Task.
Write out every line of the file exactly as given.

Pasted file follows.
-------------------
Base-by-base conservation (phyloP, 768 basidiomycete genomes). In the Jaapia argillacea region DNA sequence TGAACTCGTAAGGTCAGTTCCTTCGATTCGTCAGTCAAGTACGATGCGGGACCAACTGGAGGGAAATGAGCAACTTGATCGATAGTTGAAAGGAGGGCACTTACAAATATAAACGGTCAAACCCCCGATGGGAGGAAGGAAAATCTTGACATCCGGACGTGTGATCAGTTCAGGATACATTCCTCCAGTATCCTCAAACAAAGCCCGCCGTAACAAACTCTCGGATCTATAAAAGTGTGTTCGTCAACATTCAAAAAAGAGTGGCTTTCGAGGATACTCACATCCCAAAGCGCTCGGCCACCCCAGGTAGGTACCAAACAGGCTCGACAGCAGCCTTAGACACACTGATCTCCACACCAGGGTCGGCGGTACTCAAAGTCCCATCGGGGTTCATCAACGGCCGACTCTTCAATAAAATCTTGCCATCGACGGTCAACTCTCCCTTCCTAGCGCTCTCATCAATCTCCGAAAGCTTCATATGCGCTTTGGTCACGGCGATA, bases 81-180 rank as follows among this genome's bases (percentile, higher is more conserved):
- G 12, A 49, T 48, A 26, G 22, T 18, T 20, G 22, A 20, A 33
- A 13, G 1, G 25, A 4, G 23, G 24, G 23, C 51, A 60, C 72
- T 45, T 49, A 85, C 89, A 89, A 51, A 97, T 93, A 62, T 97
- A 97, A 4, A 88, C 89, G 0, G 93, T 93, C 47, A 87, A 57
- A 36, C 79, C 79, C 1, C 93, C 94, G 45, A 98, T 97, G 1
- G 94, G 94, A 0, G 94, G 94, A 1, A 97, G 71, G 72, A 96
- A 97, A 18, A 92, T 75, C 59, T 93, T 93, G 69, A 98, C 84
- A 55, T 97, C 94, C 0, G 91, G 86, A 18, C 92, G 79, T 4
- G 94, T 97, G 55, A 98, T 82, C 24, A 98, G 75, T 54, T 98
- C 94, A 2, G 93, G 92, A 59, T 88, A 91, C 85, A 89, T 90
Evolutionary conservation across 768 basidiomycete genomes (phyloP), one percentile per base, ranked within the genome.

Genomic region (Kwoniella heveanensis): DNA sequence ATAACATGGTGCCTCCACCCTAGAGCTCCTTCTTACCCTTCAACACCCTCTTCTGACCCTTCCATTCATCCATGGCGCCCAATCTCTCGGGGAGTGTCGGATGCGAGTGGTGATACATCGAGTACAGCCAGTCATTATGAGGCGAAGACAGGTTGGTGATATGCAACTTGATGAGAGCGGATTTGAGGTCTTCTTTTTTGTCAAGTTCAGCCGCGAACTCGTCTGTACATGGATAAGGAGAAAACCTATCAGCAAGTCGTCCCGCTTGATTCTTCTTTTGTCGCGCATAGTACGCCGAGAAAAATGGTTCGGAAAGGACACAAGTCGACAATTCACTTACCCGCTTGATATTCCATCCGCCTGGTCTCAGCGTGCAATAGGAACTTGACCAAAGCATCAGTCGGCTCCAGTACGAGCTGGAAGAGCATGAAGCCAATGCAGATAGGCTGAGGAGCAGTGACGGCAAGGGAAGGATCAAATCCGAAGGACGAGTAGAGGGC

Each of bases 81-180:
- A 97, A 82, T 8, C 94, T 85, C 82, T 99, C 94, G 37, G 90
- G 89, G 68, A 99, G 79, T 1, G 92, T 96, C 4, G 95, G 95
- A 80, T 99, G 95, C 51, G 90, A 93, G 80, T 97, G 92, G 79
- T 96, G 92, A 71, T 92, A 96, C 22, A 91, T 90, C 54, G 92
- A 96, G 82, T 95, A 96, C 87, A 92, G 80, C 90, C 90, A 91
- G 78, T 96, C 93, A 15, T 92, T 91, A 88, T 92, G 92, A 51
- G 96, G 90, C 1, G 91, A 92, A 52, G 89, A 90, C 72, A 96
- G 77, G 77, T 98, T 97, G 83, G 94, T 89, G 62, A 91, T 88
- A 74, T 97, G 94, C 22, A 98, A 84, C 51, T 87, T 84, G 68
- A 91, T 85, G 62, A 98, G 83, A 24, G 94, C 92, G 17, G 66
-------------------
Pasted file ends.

Base-by-base conservation (phyloP, 768 basidiomycete genomes). In the Jaapia argillacea region DNA sequence TGAACTCGTAAGGTCAGTTCCTTCGATTCGTCAGTCAAGTACGATGCGGGACCAACTGGAGGGAAATGAGCAACTTGATCGATAGTTGAAAGGAGGGCACTTACAAATATAAACGGTCAAACCCCCGATGGGAGGAAGGAAAATCTTGACATCCGGACGTGTGATCAGTTCAGGATACATTCCTCCAGTATCCTCAAACAAAGCCCGCCGTAACAAACTCTCGGATCTATAAAAGTGTGTTCGTCAACATTCAAAAAAGAGTGGCTTTCGAGGATACTCACATCCCAAAGCGCTCGGCCACCCCAGGTAGGTACCAAACAGGCTCGACAGCAGCCTTAGACACACTGATCTCCACACCAGGGTCGGCGGTACTCAAAGTCCCATCGGGGTTCATCAACGGCCGACTCTTCAATAAAATCTTGCCATCGACGGTCAACTCTCCCTTCCTAGCGCTCTCATCAATCTCCGAAAGCTTCATATGCGCTTTGGTCACGGCGATA, bases 81-180 rank as follows among this genome's bases (percentile, higher is more conserved):
- G 12, A 49, T 48, A 26, G 22, T 18, T 20, G 22, A 20, A 33
- A 13, G 1, G 25, A 4, G 23, G 24, G 23, C 51, A 60, C 72
- T 45, T 49, A 85, C 89, A 89, A 51, A 97, T 93, A 62, T 97
- A 97, A 4, A 88, C 89, G 0, G 93, T 93, C 47, A 87, A 57
- A 36, C 79, C 79, C 1, C 93, C 94, G 45, A 98, T 97, G 1
- G 94, G 94, A 0, G 94, G 94, A 1, A 97, G 71, G 72, A 96
- A 97, A 18, A 92, T 75, C 59, T 93, T 93, G 69, A 98, C 84
- A 55, T 97, C 94, C 0, G 91, G 86, A 18, C 92, G 79, T 4
- G 94, T 97, G 55, A 98, T 82, C 24, A 98, G 75, T 54, T 98
- C 94, A 2, G 93, G 92, A 59, T 88, A 91, C 85, A 89, T 90
Evolutionary conservation across 768 basidiomycete genomes (phyloP), one percentile per base, ranked within the genome.

Genomic region (Kwoniella heveanensis): DNA sequence ATAACATGGTGCCTCCACCCTAGAGCTCCTTCTTACCCTTCAACACCCTCTTCTGACCCTTCCATTCATCCATGGCGCCCAATCTCTCGGGGAGTGTCGGATGCGAGTGGTGATACATCGAGTACAGCCAGTCATTATGAGGCGAAGACAGGTTGGTGATATGCAACTTGATGAGAGCGGATTTGAGGTCTTCTTTTTTGTCAAGTTCAGCCGCGAACTCGTCTGTACATGGATAAGGAGAAAACCTATCAGCAAGTCGTCCCGCTTGATTCTTCTTTTGTCGCGCATAGTACGCCGAGAAAAATGGTTCGGAAAGGACACAAGTCGACAATTCACTTACCCGCTTGATATTCCATCCGCCTGGTCTCAGCGTGCAATAGGAACTTGACCAAAGCATCAGTCGGCTCCAGTACGAGCTGGAAGAGCATGAAGCCAATGCAGATAGGCTGAGGAGCAGTGACGGCAAGGGAAGGATCAAATCCGAAGGACGAGTAGAGGGC

Each of bases 81-180:
- A 97, A 82, T 8, C 94, T 85, C 82, T 99, C 94, G 37, G 90
- G 89, G 68, A 99, G 79, T 1, G 92, T 96, C 4, G 95, G 95
- A 80, T 99, G 95, C 51, G 90, A 93, G 80, T 97, G 92, G 79
- T 96, G 92, A 71, T 92, A 96, C 22, A 91, T 90, C 54, G 92
- A 96, G 82, T 95, A 96, C 87, A 92, G 80, C 90, C 90, A 91
- G 78, T 96, C 93, A 15, T 92, T 91, A 88, T 92, G 92, A 51
- G 96, G 90, C 1, G 91, A 92, A 52, G 89, A 90, C 72, A 96
- G 77, G 77, T 98, T 97, G 83, G 94, T 89, G 62, A 91, T 88
- A 74, T 97, G 94, C 22, A 98, A 84, C 51, T 87, T 84, G 68
- A 91, T 85, G 62, A 98, G 83, A 24, G 94, C 92, G 17, G 66